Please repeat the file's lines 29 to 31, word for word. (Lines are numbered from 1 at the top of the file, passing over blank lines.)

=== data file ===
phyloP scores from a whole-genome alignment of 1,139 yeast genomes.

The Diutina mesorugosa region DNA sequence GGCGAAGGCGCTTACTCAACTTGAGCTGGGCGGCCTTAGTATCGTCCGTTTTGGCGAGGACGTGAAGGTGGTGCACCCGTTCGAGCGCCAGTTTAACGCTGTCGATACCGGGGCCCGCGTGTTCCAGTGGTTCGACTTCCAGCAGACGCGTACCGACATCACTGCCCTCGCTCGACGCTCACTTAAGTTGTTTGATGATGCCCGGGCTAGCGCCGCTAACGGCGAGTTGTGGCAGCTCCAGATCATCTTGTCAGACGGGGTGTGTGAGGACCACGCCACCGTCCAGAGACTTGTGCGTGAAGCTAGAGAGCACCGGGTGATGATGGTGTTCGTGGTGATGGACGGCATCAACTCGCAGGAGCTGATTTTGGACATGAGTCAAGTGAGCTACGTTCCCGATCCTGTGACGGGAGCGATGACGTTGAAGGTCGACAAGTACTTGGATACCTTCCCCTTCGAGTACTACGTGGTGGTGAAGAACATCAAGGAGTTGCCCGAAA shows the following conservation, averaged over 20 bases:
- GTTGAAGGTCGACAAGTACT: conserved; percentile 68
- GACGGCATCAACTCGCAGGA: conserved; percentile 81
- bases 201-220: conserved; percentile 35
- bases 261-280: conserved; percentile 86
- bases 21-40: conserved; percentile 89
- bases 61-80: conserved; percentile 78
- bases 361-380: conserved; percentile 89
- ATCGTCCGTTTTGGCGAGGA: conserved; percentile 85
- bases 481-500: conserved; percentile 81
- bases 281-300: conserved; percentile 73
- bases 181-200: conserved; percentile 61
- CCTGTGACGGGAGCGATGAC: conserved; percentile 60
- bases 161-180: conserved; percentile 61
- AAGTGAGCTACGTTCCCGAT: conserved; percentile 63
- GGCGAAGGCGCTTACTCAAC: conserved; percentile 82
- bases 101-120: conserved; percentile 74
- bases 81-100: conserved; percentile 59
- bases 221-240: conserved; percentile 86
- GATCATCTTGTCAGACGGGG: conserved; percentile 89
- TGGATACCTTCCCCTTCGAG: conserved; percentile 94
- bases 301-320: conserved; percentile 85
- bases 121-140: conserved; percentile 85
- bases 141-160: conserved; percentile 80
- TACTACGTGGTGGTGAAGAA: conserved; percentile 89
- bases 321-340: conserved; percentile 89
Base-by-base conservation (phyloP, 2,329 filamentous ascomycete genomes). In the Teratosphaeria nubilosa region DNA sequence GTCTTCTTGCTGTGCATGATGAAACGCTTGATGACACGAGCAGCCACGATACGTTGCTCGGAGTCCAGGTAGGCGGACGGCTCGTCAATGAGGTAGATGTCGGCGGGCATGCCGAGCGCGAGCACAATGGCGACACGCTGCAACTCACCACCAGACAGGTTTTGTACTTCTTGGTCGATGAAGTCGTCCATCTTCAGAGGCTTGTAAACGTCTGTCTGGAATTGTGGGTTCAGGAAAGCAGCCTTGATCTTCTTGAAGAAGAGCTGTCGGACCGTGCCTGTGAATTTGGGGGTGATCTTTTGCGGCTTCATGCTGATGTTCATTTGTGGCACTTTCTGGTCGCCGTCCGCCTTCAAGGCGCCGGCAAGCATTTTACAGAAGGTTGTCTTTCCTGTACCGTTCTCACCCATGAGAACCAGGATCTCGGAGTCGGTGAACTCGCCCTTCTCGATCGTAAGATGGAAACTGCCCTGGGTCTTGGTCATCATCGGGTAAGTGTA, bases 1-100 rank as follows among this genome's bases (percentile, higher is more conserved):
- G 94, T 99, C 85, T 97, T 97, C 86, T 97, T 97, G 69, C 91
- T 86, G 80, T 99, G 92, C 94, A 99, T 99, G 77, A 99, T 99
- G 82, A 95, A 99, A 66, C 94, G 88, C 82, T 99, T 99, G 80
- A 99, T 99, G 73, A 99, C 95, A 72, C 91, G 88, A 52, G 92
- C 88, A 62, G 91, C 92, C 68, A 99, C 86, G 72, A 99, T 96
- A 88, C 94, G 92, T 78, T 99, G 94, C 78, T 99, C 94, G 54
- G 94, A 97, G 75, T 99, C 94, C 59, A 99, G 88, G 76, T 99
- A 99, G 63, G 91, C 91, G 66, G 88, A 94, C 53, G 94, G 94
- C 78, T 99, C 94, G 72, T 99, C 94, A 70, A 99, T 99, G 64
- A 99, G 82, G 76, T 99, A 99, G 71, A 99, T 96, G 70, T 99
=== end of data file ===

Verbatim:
- G 94, T 99, C 85, T 97, T 97, C 86, T 97, T 97, G 69, C 91
- T 86, G 80, T 99, G 92, C 94, A 99, T 99, G 77, A 99, T 99
- G 82, A 95, A 99, A 66, C 94, G 88, C 82, T 99, T 99, G 80